Foster was born on March 2, 1836, in Petersburg, Indiana, and raised in Evansville, Indiana. He was the son of Matthew Watson, an Indiana farmer, and the former Eleanor Foster (née Johnson). He graduated from the fledgling Indiana University in 1855 and then attended Harvard Law School. Foster moved to Cincinnati, passed the bar, and practiced law until 1861, when he joined the Union Army as a major. Foster rose to the rank of colonel in 1864.
Following his military duty, Foster returned to Indiana politics, was appointed Evansville Postmaster in 1869, and worked to build support for the re-election of Ulysses S. Grant in 1872.
In return for his campaign work, Foster served as Minister to Mexico between 1873 and 1880. He then served as Minister to Russia from 1880 to 1881. After a brief return to private practice, Foster assumed duties as Minister to Spain in 1883 and served until 1885, whereupon he again returned to private practice and served as counsel representing foreign diplomatic legations in the United States.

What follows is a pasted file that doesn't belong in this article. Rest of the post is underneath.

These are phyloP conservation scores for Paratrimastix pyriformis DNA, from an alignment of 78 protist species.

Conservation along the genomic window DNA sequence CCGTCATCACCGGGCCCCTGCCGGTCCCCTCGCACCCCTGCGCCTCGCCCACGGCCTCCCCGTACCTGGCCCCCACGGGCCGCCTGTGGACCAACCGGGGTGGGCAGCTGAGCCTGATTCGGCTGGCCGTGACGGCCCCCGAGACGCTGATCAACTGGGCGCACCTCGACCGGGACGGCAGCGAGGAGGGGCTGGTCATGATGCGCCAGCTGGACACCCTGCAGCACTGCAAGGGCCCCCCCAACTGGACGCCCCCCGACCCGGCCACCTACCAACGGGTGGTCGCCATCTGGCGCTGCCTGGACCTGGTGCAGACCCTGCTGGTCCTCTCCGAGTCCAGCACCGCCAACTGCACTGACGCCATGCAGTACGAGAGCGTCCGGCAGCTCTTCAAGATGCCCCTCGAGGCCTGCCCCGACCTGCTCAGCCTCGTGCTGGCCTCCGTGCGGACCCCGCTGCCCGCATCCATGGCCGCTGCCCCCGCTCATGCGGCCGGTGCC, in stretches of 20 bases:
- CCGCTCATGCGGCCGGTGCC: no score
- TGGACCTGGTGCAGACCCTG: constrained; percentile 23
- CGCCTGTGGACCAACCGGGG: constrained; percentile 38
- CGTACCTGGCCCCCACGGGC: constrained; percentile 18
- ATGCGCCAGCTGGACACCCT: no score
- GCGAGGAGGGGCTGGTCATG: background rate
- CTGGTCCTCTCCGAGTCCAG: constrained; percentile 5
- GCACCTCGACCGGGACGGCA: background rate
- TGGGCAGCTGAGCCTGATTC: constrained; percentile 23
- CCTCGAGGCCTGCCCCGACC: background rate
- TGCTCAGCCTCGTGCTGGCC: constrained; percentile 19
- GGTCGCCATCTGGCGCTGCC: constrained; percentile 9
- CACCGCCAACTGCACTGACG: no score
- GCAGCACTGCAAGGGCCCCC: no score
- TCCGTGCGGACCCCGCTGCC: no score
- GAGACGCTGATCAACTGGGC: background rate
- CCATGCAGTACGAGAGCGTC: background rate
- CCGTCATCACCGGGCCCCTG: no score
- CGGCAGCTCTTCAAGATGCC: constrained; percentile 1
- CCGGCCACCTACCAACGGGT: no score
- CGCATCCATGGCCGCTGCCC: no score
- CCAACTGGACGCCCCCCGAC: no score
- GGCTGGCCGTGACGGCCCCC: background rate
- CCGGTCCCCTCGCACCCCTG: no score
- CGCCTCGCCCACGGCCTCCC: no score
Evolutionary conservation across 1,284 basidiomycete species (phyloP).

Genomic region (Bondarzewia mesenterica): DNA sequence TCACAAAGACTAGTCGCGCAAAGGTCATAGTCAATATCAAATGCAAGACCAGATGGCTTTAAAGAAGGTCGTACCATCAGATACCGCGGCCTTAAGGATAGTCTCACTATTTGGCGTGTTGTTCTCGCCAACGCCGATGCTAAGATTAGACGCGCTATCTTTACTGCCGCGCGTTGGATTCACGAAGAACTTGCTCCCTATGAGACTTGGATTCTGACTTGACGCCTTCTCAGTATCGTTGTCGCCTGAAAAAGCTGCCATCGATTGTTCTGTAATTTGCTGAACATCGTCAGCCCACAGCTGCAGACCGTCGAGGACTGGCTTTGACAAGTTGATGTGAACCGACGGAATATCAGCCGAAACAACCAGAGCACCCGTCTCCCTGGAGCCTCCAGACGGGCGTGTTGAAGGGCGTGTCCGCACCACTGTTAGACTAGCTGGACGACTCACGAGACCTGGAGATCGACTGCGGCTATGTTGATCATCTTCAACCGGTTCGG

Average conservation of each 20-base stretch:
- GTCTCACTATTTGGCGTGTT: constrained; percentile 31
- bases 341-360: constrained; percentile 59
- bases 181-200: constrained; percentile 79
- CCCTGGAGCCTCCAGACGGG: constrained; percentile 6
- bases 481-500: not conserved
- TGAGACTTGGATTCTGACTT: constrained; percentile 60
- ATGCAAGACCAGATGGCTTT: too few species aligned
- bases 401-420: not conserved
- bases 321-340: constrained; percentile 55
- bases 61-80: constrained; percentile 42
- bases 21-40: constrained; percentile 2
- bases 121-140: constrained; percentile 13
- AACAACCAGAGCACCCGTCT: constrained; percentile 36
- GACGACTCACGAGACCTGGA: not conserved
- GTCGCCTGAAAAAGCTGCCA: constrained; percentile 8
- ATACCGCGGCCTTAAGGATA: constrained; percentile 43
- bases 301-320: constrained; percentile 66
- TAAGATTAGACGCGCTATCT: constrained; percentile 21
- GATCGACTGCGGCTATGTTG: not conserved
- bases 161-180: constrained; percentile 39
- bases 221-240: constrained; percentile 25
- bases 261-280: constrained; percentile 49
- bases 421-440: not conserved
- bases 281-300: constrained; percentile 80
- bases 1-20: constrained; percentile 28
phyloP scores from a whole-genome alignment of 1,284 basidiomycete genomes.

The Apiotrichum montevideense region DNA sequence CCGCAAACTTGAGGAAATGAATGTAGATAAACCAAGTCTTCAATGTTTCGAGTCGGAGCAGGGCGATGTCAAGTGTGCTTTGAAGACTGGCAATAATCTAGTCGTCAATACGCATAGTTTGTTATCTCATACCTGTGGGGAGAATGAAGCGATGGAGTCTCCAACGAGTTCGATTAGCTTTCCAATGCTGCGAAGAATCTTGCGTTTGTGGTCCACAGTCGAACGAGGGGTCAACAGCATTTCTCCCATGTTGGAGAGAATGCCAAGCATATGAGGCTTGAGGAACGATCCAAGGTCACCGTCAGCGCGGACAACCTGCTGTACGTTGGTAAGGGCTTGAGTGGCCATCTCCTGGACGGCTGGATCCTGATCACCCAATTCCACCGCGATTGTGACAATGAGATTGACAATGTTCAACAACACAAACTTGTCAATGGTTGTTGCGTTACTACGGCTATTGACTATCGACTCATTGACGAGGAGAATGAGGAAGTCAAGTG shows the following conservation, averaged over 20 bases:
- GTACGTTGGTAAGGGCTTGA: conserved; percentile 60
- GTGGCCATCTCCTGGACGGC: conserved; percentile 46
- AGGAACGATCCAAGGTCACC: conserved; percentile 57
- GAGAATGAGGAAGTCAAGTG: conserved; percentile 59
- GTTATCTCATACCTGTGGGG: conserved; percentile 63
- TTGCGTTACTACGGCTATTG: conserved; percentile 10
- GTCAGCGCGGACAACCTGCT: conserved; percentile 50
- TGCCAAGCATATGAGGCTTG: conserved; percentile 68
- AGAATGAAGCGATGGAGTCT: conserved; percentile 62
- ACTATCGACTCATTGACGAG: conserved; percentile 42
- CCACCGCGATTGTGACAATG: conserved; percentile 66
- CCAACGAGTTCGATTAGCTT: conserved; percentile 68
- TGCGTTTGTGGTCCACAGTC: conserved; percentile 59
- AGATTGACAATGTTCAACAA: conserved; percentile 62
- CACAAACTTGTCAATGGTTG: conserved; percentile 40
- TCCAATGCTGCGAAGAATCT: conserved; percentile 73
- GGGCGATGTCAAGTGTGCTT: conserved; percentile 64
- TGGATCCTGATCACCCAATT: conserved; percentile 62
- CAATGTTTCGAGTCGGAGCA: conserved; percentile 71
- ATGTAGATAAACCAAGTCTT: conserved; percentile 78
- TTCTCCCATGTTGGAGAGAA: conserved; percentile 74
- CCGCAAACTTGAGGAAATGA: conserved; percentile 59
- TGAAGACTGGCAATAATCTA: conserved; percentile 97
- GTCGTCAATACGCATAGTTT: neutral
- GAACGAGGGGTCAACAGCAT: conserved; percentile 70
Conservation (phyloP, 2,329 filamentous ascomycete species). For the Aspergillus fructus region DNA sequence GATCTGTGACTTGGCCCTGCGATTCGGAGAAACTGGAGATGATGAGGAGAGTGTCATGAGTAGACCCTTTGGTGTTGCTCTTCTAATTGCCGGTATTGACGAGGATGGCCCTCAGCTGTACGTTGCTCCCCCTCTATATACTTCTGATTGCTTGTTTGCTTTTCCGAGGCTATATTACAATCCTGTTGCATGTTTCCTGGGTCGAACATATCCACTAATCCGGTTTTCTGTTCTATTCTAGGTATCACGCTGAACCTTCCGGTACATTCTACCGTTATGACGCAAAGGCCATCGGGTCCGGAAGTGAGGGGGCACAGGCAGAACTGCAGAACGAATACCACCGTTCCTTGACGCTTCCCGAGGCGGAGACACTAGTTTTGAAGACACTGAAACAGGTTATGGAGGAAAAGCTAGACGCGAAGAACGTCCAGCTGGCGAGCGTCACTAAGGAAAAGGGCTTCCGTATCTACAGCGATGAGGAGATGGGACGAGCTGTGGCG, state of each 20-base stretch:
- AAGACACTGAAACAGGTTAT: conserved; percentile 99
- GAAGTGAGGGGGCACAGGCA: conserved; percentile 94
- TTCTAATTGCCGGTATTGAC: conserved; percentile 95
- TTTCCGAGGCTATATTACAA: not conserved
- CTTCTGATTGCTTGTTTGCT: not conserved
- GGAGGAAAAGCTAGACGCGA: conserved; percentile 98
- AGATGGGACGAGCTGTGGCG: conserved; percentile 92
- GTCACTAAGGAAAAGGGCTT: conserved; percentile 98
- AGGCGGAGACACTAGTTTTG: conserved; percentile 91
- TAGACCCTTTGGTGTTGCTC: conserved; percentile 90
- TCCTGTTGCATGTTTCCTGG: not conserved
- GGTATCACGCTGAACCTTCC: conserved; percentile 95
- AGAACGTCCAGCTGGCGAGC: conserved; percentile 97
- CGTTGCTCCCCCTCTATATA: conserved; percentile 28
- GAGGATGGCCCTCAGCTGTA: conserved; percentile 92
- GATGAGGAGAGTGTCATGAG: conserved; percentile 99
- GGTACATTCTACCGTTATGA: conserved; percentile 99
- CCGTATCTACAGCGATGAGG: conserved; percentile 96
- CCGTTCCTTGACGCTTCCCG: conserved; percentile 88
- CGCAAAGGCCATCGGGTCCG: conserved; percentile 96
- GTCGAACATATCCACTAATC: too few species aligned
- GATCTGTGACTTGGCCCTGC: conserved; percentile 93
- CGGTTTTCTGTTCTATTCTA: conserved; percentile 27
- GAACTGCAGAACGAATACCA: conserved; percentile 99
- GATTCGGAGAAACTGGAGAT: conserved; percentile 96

In 1892, President Harrison appointed Foster as Secretary of State.
From the Wikipedia article: John Watson Foster (March 2, 1836 – November 15, 1917) was an American diplomat and military officer, as well as lawyer and journalist. His highest public office was U.S. Secretary of State under Benjamin Harrison, although he also proved influential as a lawyer in technically private practice in the international relations sphere.
Have you taken a DNA test? If so, login to add it. If not, see our friends at Ancestry DNA.